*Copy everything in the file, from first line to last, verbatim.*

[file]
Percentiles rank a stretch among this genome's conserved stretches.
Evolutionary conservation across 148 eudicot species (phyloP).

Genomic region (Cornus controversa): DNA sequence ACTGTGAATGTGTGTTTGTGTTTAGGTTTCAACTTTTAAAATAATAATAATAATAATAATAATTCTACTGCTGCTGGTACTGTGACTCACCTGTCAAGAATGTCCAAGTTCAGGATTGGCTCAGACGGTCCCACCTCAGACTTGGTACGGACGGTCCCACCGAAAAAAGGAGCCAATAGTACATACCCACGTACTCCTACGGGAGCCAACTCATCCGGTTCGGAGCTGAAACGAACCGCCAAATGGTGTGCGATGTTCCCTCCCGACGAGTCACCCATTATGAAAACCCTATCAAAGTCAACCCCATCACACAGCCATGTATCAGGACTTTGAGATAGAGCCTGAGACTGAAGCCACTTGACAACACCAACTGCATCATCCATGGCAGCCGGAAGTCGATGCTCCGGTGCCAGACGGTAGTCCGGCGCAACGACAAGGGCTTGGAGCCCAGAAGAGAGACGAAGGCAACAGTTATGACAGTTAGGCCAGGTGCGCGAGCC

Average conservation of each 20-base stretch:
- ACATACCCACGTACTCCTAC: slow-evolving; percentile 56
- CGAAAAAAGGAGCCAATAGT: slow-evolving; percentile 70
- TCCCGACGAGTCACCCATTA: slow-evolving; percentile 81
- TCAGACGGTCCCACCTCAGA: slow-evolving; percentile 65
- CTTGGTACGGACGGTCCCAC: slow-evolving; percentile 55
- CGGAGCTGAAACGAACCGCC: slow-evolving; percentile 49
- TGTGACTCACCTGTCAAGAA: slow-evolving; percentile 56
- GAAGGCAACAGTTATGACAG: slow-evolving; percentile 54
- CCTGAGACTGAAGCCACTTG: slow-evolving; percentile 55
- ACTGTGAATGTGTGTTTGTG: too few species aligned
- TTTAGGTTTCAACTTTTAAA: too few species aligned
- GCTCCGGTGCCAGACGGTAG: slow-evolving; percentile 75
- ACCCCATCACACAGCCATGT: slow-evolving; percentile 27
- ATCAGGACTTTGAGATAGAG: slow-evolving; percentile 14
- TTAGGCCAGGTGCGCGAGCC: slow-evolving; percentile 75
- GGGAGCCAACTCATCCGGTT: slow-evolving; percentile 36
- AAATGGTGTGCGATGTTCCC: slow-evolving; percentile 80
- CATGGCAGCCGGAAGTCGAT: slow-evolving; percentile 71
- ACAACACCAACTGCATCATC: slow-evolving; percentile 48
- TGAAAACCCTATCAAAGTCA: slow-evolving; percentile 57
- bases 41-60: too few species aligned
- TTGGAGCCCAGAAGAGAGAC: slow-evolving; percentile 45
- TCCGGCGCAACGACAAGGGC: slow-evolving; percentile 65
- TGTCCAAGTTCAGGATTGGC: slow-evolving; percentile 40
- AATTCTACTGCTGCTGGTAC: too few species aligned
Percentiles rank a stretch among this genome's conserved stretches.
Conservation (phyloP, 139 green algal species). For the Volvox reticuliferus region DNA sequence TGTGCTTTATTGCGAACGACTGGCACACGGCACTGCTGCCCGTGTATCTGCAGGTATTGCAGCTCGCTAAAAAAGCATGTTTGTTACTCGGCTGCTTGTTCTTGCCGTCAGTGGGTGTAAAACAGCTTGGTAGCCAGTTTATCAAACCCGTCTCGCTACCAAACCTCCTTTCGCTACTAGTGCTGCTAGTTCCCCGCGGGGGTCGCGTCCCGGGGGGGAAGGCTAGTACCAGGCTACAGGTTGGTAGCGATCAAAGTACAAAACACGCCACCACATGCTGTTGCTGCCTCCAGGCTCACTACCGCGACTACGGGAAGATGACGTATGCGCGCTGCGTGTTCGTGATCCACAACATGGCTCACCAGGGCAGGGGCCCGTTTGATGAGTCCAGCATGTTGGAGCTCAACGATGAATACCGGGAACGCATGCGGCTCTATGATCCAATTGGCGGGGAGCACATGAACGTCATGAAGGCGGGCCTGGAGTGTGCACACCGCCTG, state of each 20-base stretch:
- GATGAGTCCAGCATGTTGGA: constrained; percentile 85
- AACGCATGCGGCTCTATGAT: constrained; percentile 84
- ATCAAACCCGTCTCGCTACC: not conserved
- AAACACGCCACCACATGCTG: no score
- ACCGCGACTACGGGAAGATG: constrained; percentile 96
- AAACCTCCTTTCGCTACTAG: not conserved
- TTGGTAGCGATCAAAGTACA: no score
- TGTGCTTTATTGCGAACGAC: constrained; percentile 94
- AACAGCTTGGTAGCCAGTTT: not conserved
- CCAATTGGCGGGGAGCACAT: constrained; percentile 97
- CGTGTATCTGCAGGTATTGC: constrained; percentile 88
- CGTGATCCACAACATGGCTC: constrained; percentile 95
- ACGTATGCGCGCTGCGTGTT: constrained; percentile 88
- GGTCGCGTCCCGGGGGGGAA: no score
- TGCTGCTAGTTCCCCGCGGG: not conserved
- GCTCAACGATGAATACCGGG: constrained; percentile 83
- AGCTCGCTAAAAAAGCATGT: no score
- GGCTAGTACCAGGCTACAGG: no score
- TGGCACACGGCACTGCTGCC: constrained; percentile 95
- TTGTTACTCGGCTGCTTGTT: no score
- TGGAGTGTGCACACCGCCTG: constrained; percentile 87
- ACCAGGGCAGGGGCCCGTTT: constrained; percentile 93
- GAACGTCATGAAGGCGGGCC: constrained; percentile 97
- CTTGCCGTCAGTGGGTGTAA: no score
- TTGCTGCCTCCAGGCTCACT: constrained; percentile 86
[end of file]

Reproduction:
Percentiles rank a stretch among this genome's conserved stretches.
Evolutionary conservation across 148 eudicot species (phyloP).

Genomic region (Cornus controversa): DNA sequence ACTGTGAATGTGTGTTTGTGTTTAGGTTTCAACTTTTAAAATAATAATAATAATAATAATAATTCTACTGCTGCTGGTACTGTGACTCACCTGTCAAGAATGTCCAAGTTCAGGATTGGCTCAGACGGTCCCACCTCAGACTTGGTACGGACGGTCCCACCGAAAAAAGGAGCCAATAGTACATACCCACGTACTCCTACGGGAGCCAACTCATCCGGTTCGGAGCTGAAACGAACCGCCAAATGGTGTGCGATGTTCCCTCCCGACGAGTCACCCATTATGAAAACCCTATCAAAGTCAACCCCATCACACAGCCATGTATCAGGACTTTGAGATAGAGCCTGAGACTGAAGCCACTTGACAACACCAACTGCATCATCCATGGCAGCCGGAAGTCGATGCTCCGGTGCCAGACGGTAGTCCGGCGCAACGACAAGGGCTTGGAGCCCAGAAGAGAGACGAAGGCAACAGTTATGACAGTTAGGCCAGGTGCGCGAGCC

Average conservation of each 20-base stretch:
- ACATACCCACGTACTCCTAC: slow-evolving; percentile 56
- CGAAAAAAGGAGCCAATAGT: slow-evolving; percentile 70
- TCCCGACGAGTCACCCATTA: slow-evolving; percentile 81
- TCAGACGGTCCCACCTCAGA: slow-evolving; percentile 65
- CTTGGTACGGACGGTCCCAC: slow-evolving; percentile 55
- CGGAGCTGAAACGAACCGCC: slow-evolving; percentile 49
- TGTGACTCACCTGTCAAGAA: slow-evolving; percentile 56
- GAAGGCAACAGTTATGACAG: slow-evolving; percentile 54
- CCTGAGACTGAAGCCACTTG: slow-evolving; percentile 55
- ACTGTGAATGTGTGTTTGTG: too few species aligned
- TTTAGGTTTCAACTTTTAAA: too few species aligned
- GCTCCGGTGCCAGACGGTAG: slow-evolving; percentile 75
- ACCCCATCACACAGCCATGT: slow-evolving; percentile 27
- ATCAGGACTTTGAGATAGAG: slow-evolving; percentile 14
- TTAGGCCAGGTGCGCGAGCC: slow-evolving; percentile 75
- GGGAGCCAACTCATCCGGTT: slow-evolving; percentile 36
- AAATGGTGTGCGATGTTCCC: slow-evolving; percentile 80
- CATGGCAGCCGGAAGTCGAT: slow-evolving; percentile 71
- ACAACACCAACTGCATCATC: slow-evolving; percentile 48
- TGAAAACCCTATCAAAGTCA: slow-evolving; percentile 57
- bases 41-60: too few species aligned
- TTGGAGCCCAGAAGAGAGAC: slow-evolving; percentile 45
- TCCGGCGCAACGACAAGGGC: slow-evolving; percentile 65
- TGTCCAAGTTCAGGATTGGC: slow-evolving; percentile 40
- AATTCTACTGCTGCTGGTAC: too few species aligned
Percentiles rank a stretch among this genome's conserved stretches.
Conservation (phyloP, 139 green algal species). For the Volvox reticuliferus region DNA sequence TGTGCTTTATTGCGAACGACTGGCACACGGCACTGCTGCCCGTGTATCTGCAGGTATTGCAGCTCGCTAAAAAAGCATGTTTGTTACTCGGCTGCTTGTTCTTGCCGTCAGTGGGTGTAAAACAGCTTGGTAGCCAGTTTATCAAACCCGTCTCGCTACCAAACCTCCTTTCGCTACTAGTGCTGCTAGTTCCCCGCGGGGGTCGCGTCCCGGGGGGGAAGGCTAGTACCAGGCTACAGGTTGGTAGCGATCAAAGTACAAAACACGCCACCACATGCTGTTGCTGCCTCCAGGCTCACTACCGCGACTACGGGAAGATGACGTATGCGCGCTGCGTGTTCGTGATCCACAACATGGCTCACCAGGGCAGGGGCCCGTTTGATGAGTCCAGCATGTTGGAGCTCAACGATGAATACCGGGAACGCATGCGGCTCTATGATCCAATTGGCGGGGAGCACATGAACGTCATGAAGGCGGGCCTGGAGTGTGCACACCGCCTG, state of each 20-base stretch:
- GATGAGTCCAGCATGTTGGA: constrained; percentile 85
- AACGCATGCGGCTCTATGAT: constrained; percentile 84
- ATCAAACCCGTCTCGCTACC: not conserved
- AAACACGCCACCACATGCTG: no score
- ACCGCGACTACGGGAAGATG: constrained; percentile 96
- AAACCTCCTTTCGCTACTAG: not conserved
- TTGGTAGCGATCAAAGTACA: no score
- TGTGCTTTATTGCGAACGAC: constrained; percentile 94
- AACAGCTTGGTAGCCAGTTT: not conserved
- CCAATTGGCGGGGAGCACAT: constrained; percentile 97
- CGTGTATCTGCAGGTATTGC: constrained; percentile 88
- CGTGATCCACAACATGGCTC: constrained; percentile 95
- ACGTATGCGCGCTGCGTGTT: constrained; percentile 88
- GGTCGCGTCCCGGGGGGGAA: no score
- TGCTGCTAGTTCCCCGCGGG: not conserved
- GCTCAACGATGAATACCGGG: constrained; percentile 83
- AGCTCGCTAAAAAAGCATGT: no score
- GGCTAGTACCAGGCTACAGG: no score
- TGGCACACGGCACTGCTGCC: constrained; percentile 95
- TTGTTACTCGGCTGCTTGTT: no score
- TGGAGTGTGCACACCGCCTG: constrained; percentile 87
- ACCAGGGCAGGGGCCCGTTT: constrained; percentile 93
- GAACGTCATGAAGGCGGGCC: constrained; percentile 97
- CTTGCCGTCAGTGGGTGTAA: no score
- TTGCTGCCTCCAGGCTCACT: constrained; percentile 86